Evil Eye – Mario Siciliano – 1975

evil eye

Mario Siciliano’s Evil Eye is weird little psycho-dream. It’s as if you dipped American Psycho in euro-sleaze and draped it in a Lynchian dream logic. The film embraces the style and color of the mid-seventies, and yet it juggles all these great elements so clumsily that it is nearly impossible to experience the film as a whole, and yet the frustrating puzzle demands at least cursory examination.

Kudos first and foremost to composer Stelvio Cipriani who’s work here is not only typically excellent, it is, in this case, the absolute finest element of the film. The swinging seventies sounds are immersive and the melodies create that kind of dreamy booze fueled haze that one imagines one might feel if waking up amidst a bunch of passed out models in a sexy euro-mansion.

So, the lead actor is Jorge Rivera, long before his be-mulleted, bone-nunchuck wielding warrior in Fulci’s conquest. However, this goofball is no less wooden and hilarious. In fact, the film, with all its strange editing and bizarre narrative might have actually congealed into some kind of immersion if not for Jorge. Every time this guy was on screen led to one of the most laughable line-readings ever. It’s like this guy never heard anyone speak before. Clearly he was cast for his sculpted torso and not his acting ability.

This film is about a guy who dreams about killing people, then kills people. Then he just kills people. Then he goes to the doctor and tells him, and the doctor says, “People who say they are crazy never are… Admitting you have a problem is the first step.”
Then playboy caveman leaves his super-hot girlfriend and hooks up with his super-hot nurse.

The two of them go up to her cabin hideaway, and are menaced by cheap telekinetic attacks ala breaking glass, and furniture being turned over. Before all is destroyed caveman playboy awakes and says, “It was all a dream.” Around him lie six passed out beautiful women.

This film is tedious, but funny, and very strange. Here’s what I think. The film is a wish fulfillment film much like American Psycho, and speaks like Easton Ellis to the hubris of youth. Like Patrick Bateman, this guy just walks around killing the women he needs to for whatever reason. And like American Psycho the film ends an “It wasn’t real, it was just their dream…”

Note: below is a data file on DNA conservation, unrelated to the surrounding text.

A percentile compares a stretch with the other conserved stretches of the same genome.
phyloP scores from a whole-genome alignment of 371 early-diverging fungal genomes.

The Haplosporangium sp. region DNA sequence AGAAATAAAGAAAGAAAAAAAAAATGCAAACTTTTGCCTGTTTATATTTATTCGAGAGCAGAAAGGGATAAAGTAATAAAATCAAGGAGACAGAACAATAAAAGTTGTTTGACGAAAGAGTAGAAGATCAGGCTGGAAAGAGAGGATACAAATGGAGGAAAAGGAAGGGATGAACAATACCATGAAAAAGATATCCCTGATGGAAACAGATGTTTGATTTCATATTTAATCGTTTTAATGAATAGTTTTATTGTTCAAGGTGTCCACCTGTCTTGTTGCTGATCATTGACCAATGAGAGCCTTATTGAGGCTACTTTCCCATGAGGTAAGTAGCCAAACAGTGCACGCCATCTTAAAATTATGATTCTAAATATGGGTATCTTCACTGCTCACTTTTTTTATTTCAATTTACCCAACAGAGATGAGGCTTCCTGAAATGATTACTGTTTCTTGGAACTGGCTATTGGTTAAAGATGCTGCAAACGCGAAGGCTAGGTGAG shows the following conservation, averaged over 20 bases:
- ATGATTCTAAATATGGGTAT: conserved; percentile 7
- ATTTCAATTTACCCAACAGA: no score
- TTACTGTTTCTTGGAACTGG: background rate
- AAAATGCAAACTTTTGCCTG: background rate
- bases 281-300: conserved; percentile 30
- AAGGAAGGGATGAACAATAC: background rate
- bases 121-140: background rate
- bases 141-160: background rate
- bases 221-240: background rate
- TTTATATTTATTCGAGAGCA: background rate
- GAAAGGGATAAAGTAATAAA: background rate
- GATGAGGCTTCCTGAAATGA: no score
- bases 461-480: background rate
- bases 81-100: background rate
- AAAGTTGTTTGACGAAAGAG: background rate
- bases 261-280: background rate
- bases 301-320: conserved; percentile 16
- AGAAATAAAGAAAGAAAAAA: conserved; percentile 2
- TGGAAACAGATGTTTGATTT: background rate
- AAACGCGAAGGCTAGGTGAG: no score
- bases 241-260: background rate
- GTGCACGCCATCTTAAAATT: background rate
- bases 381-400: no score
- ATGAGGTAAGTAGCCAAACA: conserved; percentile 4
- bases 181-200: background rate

It plays cheap and unsatisfying, but it suggests a reason for the dreamlike world that precedes it and the supernatural force that pursues Playboy Caveman is essentially his deeply buried conscience, illustrating a kind of divine retribution for thoughts and dreams so murderous and vile.

And then the film breaks under the weight of its own principles. At the end of the film, Playboy Caveman is still Playboy Caveman, and I really am not sure he’s not going to go out there and do those awful things that he never did in the dream, now that he doesn’t have some internal avenger out to get him.

On the other hand, the fact that he had such an elaborate dream, must absolutely call into question his new current reality. If he just woke from a lucid dream, how far down the rabbit-hole hall of mirrors might he go? Was it all a dream, or could this be a hellish loop, Playboy Caveman destined forever to be pursued by the gentle shaking of furniture and the breaking of glass?

We’ll never know, because these are just things I’m thinking about at this point, and no longer the text of the film. I do know this, I liked watching it.

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